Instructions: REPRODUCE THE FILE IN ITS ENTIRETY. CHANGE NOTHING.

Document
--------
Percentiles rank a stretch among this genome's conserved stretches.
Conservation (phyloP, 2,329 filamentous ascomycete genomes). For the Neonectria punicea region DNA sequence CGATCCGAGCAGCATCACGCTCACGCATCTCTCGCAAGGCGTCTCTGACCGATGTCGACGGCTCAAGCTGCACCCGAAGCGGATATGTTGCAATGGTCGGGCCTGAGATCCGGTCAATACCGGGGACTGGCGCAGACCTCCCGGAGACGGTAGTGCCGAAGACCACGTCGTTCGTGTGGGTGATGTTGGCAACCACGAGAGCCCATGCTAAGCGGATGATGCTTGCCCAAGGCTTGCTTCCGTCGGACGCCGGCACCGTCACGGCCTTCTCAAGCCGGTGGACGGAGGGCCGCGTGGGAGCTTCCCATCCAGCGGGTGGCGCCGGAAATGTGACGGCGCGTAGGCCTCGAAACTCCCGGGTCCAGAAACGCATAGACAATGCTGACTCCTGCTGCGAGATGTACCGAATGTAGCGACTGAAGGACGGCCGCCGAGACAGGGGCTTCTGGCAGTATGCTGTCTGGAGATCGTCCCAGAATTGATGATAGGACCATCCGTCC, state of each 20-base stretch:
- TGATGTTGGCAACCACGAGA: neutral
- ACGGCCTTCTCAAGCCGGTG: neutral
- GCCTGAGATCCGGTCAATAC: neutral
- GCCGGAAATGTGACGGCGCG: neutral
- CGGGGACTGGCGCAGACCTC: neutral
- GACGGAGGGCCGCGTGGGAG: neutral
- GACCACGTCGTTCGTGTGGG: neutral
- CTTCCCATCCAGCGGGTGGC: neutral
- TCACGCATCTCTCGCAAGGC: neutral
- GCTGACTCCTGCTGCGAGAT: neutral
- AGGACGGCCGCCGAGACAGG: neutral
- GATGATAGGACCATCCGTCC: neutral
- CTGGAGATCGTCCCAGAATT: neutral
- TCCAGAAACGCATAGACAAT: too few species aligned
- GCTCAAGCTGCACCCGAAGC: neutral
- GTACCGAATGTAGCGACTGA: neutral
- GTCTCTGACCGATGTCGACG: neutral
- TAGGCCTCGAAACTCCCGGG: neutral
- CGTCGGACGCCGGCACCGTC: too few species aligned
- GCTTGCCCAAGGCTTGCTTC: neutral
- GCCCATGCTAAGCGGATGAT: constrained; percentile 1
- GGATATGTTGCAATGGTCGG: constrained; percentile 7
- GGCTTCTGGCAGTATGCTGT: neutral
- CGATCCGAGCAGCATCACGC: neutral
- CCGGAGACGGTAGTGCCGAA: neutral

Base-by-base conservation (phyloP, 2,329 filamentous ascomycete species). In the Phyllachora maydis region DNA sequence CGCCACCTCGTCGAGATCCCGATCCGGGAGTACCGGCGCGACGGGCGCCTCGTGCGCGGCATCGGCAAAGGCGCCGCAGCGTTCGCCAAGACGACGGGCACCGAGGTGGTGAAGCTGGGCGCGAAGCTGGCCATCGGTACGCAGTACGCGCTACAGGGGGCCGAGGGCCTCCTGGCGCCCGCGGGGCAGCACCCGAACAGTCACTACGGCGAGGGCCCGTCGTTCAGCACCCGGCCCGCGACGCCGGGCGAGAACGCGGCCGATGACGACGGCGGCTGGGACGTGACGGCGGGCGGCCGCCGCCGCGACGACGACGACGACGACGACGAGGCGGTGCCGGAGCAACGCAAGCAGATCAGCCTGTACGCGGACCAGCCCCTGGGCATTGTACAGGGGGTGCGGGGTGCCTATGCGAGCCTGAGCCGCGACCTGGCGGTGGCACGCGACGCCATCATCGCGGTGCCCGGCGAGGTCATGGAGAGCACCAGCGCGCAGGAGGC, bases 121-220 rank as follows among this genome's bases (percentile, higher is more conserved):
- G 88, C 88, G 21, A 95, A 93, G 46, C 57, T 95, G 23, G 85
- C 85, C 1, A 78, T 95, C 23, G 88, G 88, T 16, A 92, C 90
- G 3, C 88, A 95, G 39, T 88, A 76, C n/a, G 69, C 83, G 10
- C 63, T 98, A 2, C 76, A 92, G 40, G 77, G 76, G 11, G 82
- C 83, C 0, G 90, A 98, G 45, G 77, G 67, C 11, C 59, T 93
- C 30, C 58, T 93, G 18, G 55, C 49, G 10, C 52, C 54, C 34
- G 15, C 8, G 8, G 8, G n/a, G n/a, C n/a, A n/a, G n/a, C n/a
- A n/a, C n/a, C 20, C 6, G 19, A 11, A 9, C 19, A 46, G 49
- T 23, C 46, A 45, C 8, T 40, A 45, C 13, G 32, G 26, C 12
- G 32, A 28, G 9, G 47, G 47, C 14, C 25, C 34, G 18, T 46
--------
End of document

Percentiles rank a stretch among this genome's conserved stretches.
Conservation (phyloP, 2,329 filamentous ascomycete genomes). For the Neonectria punicea region DNA sequence CGATCCGAGCAGCATCACGCTCACGCATCTCTCGCAAGGCGTCTCTGACCGATGTCGACGGCTCAAGCTGCACCCGAAGCGGATATGTTGCAATGGTCGGGCCTGAGATCCGGTCAATACCGGGGACTGGCGCAGACCTCCCGGAGACGGTAGTGCCGAAGACCACGTCGTTCGTGTGGGTGATGTTGGCAACCACGAGAGCCCATGCTAAGCGGATGATGCTTGCCCAAGGCTTGCTTCCGTCGGACGCCGGCACCGTCACGGCCTTCTCAAGCCGGTGGACGGAGGGCCGCGTGGGAGCTTCCCATCCAGCGGGTGGCGCCGGAAATGTGACGGCGCGTAGGCCTCGAAACTCCCGGGTCCAGAAACGCATAGACAATGCTGACTCCTGCTGCGAGATGTACCGAATGTAGCGACTGAAGGACGGCCGCCGAGACAGGGGCTTCTGGCAGTATGCTGTCTGGAGATCGTCCCAGAATTGATGATAGGACCATCCGTCC, state of each 20-base stretch:
- TGATGTTGGCAACCACGAGA: neutral
- ACGGCCTTCTCAAGCCGGTG: neutral
- GCCTGAGATCCGGTCAATAC: neutral
- GCCGGAAATGTGACGGCGCG: neutral
- CGGGGACTGGCGCAGACCTC: neutral
- GACGGAGGGCCGCGTGGGAG: neutral
- GACCACGTCGTTCGTGTGGG: neutral
- CTTCCCATCCAGCGGGTGGC: neutral
- TCACGCATCTCTCGCAAGGC: neutral
- GCTGACTCCTGCTGCGAGAT: neutral
- AGGACGGCCGCCGAGACAGG: neutral
- GATGATAGGACCATCCGTCC: neutral
- CTGGAGATCGTCCCAGAATT: neutral
- TCCAGAAACGCATAGACAAT: too few species aligned
- GCTCAAGCTGCACCCGAAGC: neutral
- GTACCGAATGTAGCGACTGA: neutral
- GTCTCTGACCGATGTCGACG: neutral
- TAGGCCTCGAAACTCCCGGG: neutral
- CGTCGGACGCCGGCACCGTC: too few species aligned
- GCTTGCCCAAGGCTTGCTTC: neutral
- GCCCATGCTAAGCGGATGAT: constrained; percentile 1
- GGATATGTTGCAATGGTCGG: constrained; percentile 7
- GGCTTCTGGCAGTATGCTGT: neutral
- CGATCCGAGCAGCATCACGC: neutral
- CCGGAGACGGTAGTGCCGAA: neutral

Base-by-base conservation (phyloP, 2,329 filamentous ascomycete species). In the Phyllachora maydis region DNA sequence CGCCACCTCGTCGAGATCCCGATCCGGGAGTACCGGCGCGACGGGCGCCTCGTGCGCGGCATCGGCAAAGGCGCCGCAGCGTTCGCCAAGACGACGGGCACCGAGGTGGTGAAGCTGGGCGCGAAGCTGGCCATCGGTACGCAGTACGCGCTACAGGGGGCCGAGGGCCTCCTGGCGCCCGCGGGGCAGCACCCGAACAGTCACTACGGCGAGGGCCCGTCGTTCAGCACCCGGCCCGCGACGCCGGGCGAGAACGCGGCCGATGACGACGGCGGCTGGGACGTGACGGCGGGCGGCCGCCGCCGCGACGACGACGACGACGACGACGAGGCGGTGCCGGAGCAACGCAAGCAGATCAGCCTGTACGCGGACCAGCCCCTGGGCATTGTACAGGGGGTGCGGGGTGCCTATGCGAGCCTGAGCCGCGACCTGGCGGTGGCACGCGACGCCATCATCGCGGTGCCCGGCGAGGTCATGGAGAGCACCAGCGCGCAGGAGGC, bases 121-220 rank as follows among this genome's bases (percentile, higher is more conserved):
- G 88, C 88, G 21, A 95, A 93, G 46, C 57, T 95, G 23, G 85
- C 85, C 1, A 78, T 95, C 23, G 88, G 88, T 16, A 92, C 90
- G 3, C 88, A 95, G 39, T 88, A 76, C n/a, G 69, C 83, G 10
- C 63, T 98, A 2, C 76, A 92, G 40, G 77, G 76, G 11, G 82
- C 83, C 0, G 90, A 98, G 45, G 77, G 67, C 11, C 59, T 93
- C 30, C 58, T 93, G 18, G 55, C 49, G 10, C 52, C 54, C 34
- G 15, C 8, G 8, G 8, G n/a, G n/a, C n/a, A n/a, G n/a, C n/a
- A n/a, C n/a, C 20, C 6, G 19, A 11, A 9, C 19, A 46, G 49
- T 23, C 46, A 45, C 8, T 40, A 45, C 13, G 32, G 26, C 12
- G 32, A 28, G 9, G 47, G 47, C 14, C 25, C 34, G 18, T 46